Understand that when I talk about “Silicon Valley,” I’m referring to the tech industry, not the place. I’ve been yelling about the “brain drain” in Mississippi for years now. No, it doesn’t do the state any good to develop human capital in the form of highly educated workers, only to have them leave the state. That’s the biggest challenge here, and where we run into the most resistance. To this, I’ll make the following rebuttal:
- You have to accept the fact that you will inevitably lose some of the people that you educate. But it’s a numbers game. The more people you can expose to skills that command high wages, the more you will also KEEP in state. But…
- We still have to do our part to make sure we are keeping as many as possible. Mississippi tech companies are ready, willing, and able to hire developers. It saves them time, money, and ultimately increases profits. But we have to make sure that a pipeline is established between industry and programs that can serve as a conduit for our Mississippi knowledge workers.
It really is a perfect combination of demand-side and supply-side economic theory. In-state companies have the need RIGHT NOW for new developers. The more these companies are able to grow based on their talent pool capacity, the more spin-offs, start-ups, and related tech companies will want to call Mississippi home. And they will be much more apt to do so because we are building the capacity to have the SUPPLY of knowledge workers necessary to make these enterprises successful.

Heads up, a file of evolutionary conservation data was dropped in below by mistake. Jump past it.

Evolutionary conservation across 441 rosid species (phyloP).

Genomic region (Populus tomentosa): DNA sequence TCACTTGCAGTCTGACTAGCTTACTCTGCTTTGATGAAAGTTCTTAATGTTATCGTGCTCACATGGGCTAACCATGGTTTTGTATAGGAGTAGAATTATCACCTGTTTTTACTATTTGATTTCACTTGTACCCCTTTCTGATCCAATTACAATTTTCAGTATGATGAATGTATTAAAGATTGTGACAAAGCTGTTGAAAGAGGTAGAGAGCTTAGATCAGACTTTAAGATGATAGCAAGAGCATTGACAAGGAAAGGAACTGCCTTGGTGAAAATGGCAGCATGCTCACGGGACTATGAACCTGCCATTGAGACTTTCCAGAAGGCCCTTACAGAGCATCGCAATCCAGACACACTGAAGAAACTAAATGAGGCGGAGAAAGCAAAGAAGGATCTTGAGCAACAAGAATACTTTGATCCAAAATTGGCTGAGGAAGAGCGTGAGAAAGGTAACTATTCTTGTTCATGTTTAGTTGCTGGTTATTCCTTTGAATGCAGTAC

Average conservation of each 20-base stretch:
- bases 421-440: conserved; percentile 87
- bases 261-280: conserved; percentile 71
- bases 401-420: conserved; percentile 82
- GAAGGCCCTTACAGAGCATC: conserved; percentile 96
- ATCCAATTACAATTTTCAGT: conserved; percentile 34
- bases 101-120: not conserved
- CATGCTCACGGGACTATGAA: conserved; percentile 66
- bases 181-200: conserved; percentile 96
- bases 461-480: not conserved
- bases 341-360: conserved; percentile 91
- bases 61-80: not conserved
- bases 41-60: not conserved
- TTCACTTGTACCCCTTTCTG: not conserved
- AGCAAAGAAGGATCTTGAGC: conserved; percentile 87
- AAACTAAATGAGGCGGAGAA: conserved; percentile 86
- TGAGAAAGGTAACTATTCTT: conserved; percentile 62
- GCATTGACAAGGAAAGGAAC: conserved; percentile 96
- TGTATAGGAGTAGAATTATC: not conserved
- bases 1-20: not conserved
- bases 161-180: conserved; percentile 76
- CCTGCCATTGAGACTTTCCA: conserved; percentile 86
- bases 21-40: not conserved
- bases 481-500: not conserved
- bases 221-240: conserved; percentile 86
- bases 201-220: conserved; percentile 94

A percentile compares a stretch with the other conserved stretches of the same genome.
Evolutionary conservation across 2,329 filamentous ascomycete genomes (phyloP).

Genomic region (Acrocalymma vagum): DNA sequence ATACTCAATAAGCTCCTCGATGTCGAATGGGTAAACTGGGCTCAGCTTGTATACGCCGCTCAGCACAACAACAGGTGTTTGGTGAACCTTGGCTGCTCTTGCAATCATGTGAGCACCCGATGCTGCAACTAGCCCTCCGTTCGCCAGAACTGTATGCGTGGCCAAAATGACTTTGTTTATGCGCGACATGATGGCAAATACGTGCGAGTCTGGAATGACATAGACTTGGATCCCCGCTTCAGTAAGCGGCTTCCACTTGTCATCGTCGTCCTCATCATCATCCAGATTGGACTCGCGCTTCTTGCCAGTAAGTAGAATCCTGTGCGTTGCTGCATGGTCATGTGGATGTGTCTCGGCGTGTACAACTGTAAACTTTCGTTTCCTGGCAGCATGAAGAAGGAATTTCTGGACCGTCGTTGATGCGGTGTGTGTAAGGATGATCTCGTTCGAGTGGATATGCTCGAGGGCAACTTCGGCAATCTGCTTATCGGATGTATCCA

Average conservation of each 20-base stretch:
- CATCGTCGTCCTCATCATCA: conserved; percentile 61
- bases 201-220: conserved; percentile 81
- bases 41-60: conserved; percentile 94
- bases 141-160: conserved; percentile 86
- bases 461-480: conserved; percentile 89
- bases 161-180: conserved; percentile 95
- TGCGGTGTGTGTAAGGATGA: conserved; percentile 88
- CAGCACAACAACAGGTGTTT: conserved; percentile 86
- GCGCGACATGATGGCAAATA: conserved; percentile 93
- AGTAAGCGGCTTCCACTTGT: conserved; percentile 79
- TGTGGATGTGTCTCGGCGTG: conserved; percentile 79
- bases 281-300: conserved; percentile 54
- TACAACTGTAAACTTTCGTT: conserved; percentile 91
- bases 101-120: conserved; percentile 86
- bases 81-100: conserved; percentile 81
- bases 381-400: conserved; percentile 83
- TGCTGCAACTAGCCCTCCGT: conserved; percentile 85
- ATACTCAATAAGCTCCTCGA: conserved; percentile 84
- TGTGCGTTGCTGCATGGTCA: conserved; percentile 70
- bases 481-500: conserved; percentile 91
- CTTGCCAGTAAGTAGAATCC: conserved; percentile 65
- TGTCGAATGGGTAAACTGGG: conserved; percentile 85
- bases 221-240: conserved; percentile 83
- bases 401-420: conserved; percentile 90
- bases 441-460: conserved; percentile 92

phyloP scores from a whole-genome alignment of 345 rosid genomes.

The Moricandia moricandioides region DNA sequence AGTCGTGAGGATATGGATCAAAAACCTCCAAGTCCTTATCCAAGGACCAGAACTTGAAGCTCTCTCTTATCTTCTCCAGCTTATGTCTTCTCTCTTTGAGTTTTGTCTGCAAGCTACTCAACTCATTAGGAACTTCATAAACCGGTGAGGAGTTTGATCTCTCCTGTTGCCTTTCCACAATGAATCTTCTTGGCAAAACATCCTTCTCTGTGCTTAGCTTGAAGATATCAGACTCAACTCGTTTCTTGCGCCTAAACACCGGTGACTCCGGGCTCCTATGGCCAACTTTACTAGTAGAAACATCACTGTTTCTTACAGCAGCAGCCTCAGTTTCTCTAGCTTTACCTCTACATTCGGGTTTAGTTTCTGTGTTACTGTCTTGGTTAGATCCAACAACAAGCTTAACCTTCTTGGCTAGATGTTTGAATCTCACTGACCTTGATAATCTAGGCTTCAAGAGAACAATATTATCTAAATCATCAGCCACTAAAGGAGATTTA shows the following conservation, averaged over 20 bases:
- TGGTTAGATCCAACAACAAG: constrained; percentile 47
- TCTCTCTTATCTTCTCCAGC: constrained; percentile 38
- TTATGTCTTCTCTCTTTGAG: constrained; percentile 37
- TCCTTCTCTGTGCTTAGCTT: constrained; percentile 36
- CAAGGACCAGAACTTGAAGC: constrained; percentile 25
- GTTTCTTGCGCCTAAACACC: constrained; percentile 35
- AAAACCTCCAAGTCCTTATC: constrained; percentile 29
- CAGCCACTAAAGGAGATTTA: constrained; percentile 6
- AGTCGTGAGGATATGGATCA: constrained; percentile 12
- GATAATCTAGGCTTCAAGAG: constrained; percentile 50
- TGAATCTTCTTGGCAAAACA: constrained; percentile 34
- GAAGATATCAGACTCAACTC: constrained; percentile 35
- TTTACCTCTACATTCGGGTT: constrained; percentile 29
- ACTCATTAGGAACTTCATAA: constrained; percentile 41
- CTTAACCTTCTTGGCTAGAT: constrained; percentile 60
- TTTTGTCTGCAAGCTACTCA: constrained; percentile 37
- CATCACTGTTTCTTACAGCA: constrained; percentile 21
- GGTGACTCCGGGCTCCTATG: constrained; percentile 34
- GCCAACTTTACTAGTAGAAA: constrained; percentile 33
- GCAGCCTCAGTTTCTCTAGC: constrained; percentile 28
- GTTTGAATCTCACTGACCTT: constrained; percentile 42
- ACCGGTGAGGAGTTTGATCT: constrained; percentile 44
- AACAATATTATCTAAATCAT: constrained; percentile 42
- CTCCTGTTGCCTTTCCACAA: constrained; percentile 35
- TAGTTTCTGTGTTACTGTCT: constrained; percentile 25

The issue has always been that a large swath of Mississippians who are place-bound – either by choice or situation – haven’t had many options for upwardly mobility. The “remote” economy has turned that paradigm on its head. A 20-year-old in Clarksdale can write code of the same quality as someone in Cupertino. The compensation our Clarksdale coder makes will go a lot farther here than in the Bay Area, as well. So there’s incentive to stay. As that person stays and adds to the local economy, additional revenue flows in which can in turn be used to fund infrastructure, education, and other projects necessary to produce an environment that attracts additional commerce.